By Lauren Wise
By Anthony Sandoval
By New Times Staff
By Chris Parker
By Glenn BurnSilver
By Lauren Wise
By Jason P. Woodbury
By Chase Kamp
Breakfast, Fred Green style: "Take a whole bag--stem, buds, seeds, everything--and cook it with a block of butter until it all burns down. Then you put the butter in the freezer and later, when you spread the butter on a piece of toast, you don't waste any of the goods."
Bass player Ben Gilley is sharing his recipe on a sweltering September afternoon inside a neighborhood pub in Old Town Tempe. The other two members of the aggressive, psychedelic funk trio Fred Green have been daydreaming, but at the mention of pot toast, singer/drummer Chris Peeler dutifully tunes back in to the conversation. With his platinum, spiked hair and goatee, he looks like a bleached-blond devil.
"It's medicinal," Peeler says, picking up where Gilley trailed off. "And it's just our favorite thing. We usually smoke and write. As a matter of fact, we just wrote a song yesterday and played it last night at the Sail Inn."
"What's it called?"
For a band whose name is a euphemism for marijuana, it's not surprising that most of the songs on Fred Green's recent self-released debut, Dilly Wagon, are about getting stoned. "Smokin' Function" is a bass-heavy funk tune about pot-induced hallucinations, for example, and the jazz-flavored "Fred" explores the many advantages of daily weed consumption. "Pot is a creative influence," says Gilley, a towering musician with wild, dark locks. "It puts you at the center of your creativity."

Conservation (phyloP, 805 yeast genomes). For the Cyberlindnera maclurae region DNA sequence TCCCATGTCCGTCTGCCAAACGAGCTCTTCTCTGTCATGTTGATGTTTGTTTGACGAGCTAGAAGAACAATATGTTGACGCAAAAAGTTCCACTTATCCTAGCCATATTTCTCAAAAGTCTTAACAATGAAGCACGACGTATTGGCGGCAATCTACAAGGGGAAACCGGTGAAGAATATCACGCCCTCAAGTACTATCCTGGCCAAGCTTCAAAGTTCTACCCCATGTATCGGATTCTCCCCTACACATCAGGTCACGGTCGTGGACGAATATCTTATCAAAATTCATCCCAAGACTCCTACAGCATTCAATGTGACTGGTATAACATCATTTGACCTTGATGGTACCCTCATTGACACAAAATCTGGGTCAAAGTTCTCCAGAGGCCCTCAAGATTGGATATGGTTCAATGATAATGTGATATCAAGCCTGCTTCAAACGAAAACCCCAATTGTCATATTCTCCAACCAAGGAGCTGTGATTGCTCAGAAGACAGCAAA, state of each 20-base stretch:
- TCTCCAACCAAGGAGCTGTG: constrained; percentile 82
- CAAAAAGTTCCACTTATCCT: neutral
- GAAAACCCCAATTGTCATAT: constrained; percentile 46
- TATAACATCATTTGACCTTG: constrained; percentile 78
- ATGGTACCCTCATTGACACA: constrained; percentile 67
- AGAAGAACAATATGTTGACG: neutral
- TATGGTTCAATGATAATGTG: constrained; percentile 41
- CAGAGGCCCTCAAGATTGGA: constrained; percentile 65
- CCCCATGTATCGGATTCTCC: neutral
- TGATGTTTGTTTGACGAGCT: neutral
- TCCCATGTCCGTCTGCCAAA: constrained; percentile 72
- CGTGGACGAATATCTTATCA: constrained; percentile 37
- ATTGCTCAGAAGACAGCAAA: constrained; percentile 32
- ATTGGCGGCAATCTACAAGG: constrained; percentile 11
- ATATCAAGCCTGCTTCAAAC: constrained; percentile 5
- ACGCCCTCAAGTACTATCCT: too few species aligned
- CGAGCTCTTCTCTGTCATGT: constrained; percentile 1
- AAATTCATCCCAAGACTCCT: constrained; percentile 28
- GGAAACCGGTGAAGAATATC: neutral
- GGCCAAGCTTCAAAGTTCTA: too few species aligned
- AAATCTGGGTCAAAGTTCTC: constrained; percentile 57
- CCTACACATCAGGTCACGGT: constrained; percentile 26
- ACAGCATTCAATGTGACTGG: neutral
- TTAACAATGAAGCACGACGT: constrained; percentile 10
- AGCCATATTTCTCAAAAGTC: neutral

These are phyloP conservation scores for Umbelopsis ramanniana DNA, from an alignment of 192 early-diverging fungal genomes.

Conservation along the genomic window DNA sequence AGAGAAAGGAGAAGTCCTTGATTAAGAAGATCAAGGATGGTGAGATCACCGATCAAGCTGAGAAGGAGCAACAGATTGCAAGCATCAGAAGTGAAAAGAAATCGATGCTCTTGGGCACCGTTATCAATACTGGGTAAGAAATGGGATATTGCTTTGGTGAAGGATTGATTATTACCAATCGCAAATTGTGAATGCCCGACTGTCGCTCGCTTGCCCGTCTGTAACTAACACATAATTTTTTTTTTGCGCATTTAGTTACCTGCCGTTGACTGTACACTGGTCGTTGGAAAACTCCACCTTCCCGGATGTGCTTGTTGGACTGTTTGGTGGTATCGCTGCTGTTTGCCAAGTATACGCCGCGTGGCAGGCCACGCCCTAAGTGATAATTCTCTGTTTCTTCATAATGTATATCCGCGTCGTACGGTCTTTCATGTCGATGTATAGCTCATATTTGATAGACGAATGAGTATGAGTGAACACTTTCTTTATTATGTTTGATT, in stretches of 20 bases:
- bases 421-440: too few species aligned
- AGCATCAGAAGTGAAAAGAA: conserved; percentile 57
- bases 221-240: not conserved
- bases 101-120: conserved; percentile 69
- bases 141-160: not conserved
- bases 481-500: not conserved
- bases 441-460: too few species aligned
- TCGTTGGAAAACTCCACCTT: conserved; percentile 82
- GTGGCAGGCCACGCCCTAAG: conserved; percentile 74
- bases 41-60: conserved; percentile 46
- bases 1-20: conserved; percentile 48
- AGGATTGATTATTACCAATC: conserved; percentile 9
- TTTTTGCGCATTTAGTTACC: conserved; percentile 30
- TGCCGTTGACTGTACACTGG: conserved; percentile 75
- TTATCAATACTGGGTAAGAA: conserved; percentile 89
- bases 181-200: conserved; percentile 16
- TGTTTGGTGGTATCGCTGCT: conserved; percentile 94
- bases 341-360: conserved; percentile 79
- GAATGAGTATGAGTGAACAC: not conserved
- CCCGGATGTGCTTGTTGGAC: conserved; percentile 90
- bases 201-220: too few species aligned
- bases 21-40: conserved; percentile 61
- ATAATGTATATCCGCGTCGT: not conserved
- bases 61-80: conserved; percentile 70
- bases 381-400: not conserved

But not just any shrub will do. "The 'kind' bud, stuff from Oregon or Washington, is very good," Gilley explains. "You don't want to be writing music on 'schwag.' It's like smoking alfalfa or hay."
Of course, all pot is equal in the eyes of the law, as Fred Green discovered the hard way in February. The band--which also includes guitarist Todd Minnix--shared a bill with the Los Angeles outfit the Infidels at the Brian Head ski resort in Utah. "Someone had given us two small joints after the show. So we were all sitting around [in the Infidels' room] smoking and stuff, when someone knocked on the door and said, 'Hey, man, open up--it's us!' So we were like, 'Cool.' We open the door and it's a Utah marshal. They'd heard us singing about dope and we got popped."
We now quote from a police report written by Marshal Carpenter of the Brian Head Police Department:
"On 2/4/96 at 01.30 hours, hotel security officers were on routine business checks. Security officers noticed the odor of marijuana coming from one of the rooms. Upon knocking on the door, I was greeted by [a band member], who had the distinct odor of marijuana coming from his person as well as the room in which he occupied. I then asked to enter the room due to the fact that there was the fresh odor of marijuana smoke present.
"Reporting officer then obtained 21U2 marijuana cigarettes, which were placed into evidence. One of the marijuana cigarettes had been freshly burned."
Gilley, Minnix and Peeler were charged with possession of marijuana, a misdemeanor in Utah. They eventually pleaded guilty, and each paid a $370 fine. Gilley says that not long after the bust, the three of them gobbled some magic mushrooms and penned "Utah Marshal," a tribute that appears on the new album.
Listening to Dilly Wagon, it's hard to imagine Fred Green staying bummed about anything--even a thorny brush with the law--for long. The disc, which has sold more than 1,000 copies in the Valley, is a euphoric blend of Primus and Alice in Chains stylings, framed in fluid, funky beats--what the band calls "stinkasmokafunkagrooverama."
"Our stuff is never heavy or negative," says Gilley, a graduate of Plaidstone, a heavy funk troupe that split for Oregon when Gilley quit. "That's part of our small, tiny success. We've got a superpositive vibe."